Note: Originally published on Blogger on July 11, 2006
Unfolding the Map
Almost through Nebraska, Littourati! Click on the image to see how far we've come!
"The greatest ride in my life was about to come up, a truck, with a flatboard at the back, with about six or seven boys sprawled out on it, and the drivers, two young blond farmers from Minnesota, were picking up every single soul they found on the road....'Whooee, here we go!' yelled a kid in a baseball cap, and they gunned up to seventy and passed everybody on the road....I was glad when the two Minnesota farmboys who owned the truck decided to stop in North Platte and eat...'Pisscall!' said one. 'Time to eat!' said the other. But they were the only ones in the party who had money to buy food....Montana Slim and the two high school boys wandered the streets with me till I found a whiskey store....Tall sullen men watched us go by from false-front buildings; the main street was lined with square box houses. There were immense vistas of the plains beyond every sad street. I felt something different in the air in North Platte, I didn't know what it was. In five minutes I did....'What in the hell is this?' I cried out to Slim. 'This is the beginning of the rangelands, boy. Hand me another drink.'"
On the Road, Chapter 4
North Platte, Nebraska
Once again, we are left with these little snippets of towns in On the Road that don't really correspond to the rich details that are available. Of course, simply passing through town, Jack Kerouac may have not picked up this information -- Sal certainly didn't. But the North Platte Canteen, as you can see below in the links, served up beverages and food to 6 million soldiers passing through by train during World War II, closing in 1946 (just a year before Sal travels through).
In Sal's mind, he is looking on "sad" streets filled with rows of box houses. In reality, from everything I read, this town was full of spirit, with up to 50,000 volunteers staffing the North Platte Canteen during the time it was open. Perhaps Sal is overwhelmed by the plains just beyond -- the rangelands, as Slim calls them -- and in his hurry to get to Denver does not get a true feel of the town. I don't know any of this other than that delving into the places he stops, I find a lot of things that Sal (and Jack) miss about the America that they profess to want to discover.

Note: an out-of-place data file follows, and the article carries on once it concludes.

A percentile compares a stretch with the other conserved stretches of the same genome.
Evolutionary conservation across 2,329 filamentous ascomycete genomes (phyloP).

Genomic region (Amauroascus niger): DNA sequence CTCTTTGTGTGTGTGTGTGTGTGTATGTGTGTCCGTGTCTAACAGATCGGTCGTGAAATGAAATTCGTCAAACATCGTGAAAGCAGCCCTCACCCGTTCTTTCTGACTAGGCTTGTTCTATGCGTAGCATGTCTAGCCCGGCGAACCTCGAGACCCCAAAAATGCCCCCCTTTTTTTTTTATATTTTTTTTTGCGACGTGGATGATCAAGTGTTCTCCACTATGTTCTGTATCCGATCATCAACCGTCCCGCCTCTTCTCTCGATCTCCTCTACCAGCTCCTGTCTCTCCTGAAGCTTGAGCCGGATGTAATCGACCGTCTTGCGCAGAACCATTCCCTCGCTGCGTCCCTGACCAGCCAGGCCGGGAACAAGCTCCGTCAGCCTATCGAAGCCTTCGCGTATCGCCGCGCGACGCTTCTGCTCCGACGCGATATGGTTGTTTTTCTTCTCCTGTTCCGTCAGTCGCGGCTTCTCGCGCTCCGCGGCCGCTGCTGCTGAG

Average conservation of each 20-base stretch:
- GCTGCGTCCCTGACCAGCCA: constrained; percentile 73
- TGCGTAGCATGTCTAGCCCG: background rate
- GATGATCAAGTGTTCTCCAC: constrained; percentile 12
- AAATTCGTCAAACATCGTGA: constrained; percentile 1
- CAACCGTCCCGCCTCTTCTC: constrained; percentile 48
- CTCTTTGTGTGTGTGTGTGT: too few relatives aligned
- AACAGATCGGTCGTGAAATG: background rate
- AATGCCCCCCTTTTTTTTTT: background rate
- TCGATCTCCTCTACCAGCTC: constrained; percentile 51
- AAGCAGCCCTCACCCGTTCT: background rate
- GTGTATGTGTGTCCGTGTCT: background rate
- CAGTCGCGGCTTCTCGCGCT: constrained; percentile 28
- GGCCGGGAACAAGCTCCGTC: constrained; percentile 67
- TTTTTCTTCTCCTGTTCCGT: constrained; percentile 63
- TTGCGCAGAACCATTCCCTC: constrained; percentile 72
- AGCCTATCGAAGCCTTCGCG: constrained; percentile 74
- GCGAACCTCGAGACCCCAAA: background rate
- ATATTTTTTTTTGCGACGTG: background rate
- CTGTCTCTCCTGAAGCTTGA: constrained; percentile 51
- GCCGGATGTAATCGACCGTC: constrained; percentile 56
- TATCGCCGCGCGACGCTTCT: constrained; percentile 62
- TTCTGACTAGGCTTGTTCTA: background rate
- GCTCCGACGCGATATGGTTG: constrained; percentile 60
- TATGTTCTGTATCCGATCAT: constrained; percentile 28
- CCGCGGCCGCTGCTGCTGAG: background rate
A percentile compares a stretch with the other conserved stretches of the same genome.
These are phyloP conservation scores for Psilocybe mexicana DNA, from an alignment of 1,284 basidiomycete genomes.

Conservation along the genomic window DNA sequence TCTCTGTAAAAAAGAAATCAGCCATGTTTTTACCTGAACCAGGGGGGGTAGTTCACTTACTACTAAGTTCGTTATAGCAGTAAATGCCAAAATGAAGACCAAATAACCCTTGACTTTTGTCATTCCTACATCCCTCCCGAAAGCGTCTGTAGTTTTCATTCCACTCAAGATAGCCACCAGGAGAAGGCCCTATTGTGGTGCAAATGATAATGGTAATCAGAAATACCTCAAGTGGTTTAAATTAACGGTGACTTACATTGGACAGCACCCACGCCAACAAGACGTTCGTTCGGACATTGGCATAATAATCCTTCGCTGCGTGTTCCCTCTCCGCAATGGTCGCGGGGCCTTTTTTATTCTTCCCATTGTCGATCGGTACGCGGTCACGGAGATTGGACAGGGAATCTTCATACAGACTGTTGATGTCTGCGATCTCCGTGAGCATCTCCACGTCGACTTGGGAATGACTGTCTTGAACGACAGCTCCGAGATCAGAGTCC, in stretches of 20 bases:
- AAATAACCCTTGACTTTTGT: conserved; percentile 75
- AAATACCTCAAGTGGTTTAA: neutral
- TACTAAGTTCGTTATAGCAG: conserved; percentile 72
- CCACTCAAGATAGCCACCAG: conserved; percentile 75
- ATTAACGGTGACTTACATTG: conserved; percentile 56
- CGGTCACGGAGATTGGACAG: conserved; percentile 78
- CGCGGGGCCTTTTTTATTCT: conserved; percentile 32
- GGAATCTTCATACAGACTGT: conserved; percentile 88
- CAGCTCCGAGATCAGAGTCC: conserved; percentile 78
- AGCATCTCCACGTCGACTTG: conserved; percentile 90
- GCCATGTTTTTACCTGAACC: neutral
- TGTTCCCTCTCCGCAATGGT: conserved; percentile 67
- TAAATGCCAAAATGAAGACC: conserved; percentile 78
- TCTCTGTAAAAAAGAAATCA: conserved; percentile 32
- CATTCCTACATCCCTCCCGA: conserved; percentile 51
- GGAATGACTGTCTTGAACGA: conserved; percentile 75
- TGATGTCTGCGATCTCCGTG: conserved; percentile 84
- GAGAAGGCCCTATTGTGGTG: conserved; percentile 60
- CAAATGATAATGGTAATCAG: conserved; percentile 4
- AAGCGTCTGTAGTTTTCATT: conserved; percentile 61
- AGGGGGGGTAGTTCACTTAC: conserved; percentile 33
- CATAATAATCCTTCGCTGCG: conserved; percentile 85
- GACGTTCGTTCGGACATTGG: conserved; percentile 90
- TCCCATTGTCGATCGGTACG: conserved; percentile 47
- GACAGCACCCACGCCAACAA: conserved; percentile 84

On the other hand, it is easy for me to be hard on Sal for not being me, for not responding to a place like I would. Sal's goal, to get to Denver, is within sight. He is passing time with a number of other "beat" characters on the back of a flatboard pickup driven by two slightly insane farm boys. After a ride like he describes, perhaps I too would get off and look for the nearest liquor store. And truth be told, with the North Platte Canteen having been shut for a year by 1947, North Platte may have gone through an economic and social slump -- 6 million visitors in 5 years tends to bring lots of economic activity. Once the soldiers were gone, there very well might have been little activity and lots of sullen men glaring from storefronts.
Be that as it may, I hope following Sal through these places yields a little bit more about the America that he discovered, and that he could have discovered. Hopefully, this will enrich our understanding about the book, and about the places mentioned in it.
If you are interested in learning more about North Platte
Bailey Yard: Largest Railroad Classification Yard in the World
City of North Platte
City Data: North Platte
North Platte Bulletin (Newspaper)
North Platte Canteen
North Platte Telegraph (Newspaper)
North Platte Convention and Visitors Bureau
Wikipedia: North Platte
Next up: Ogallala, Nebraska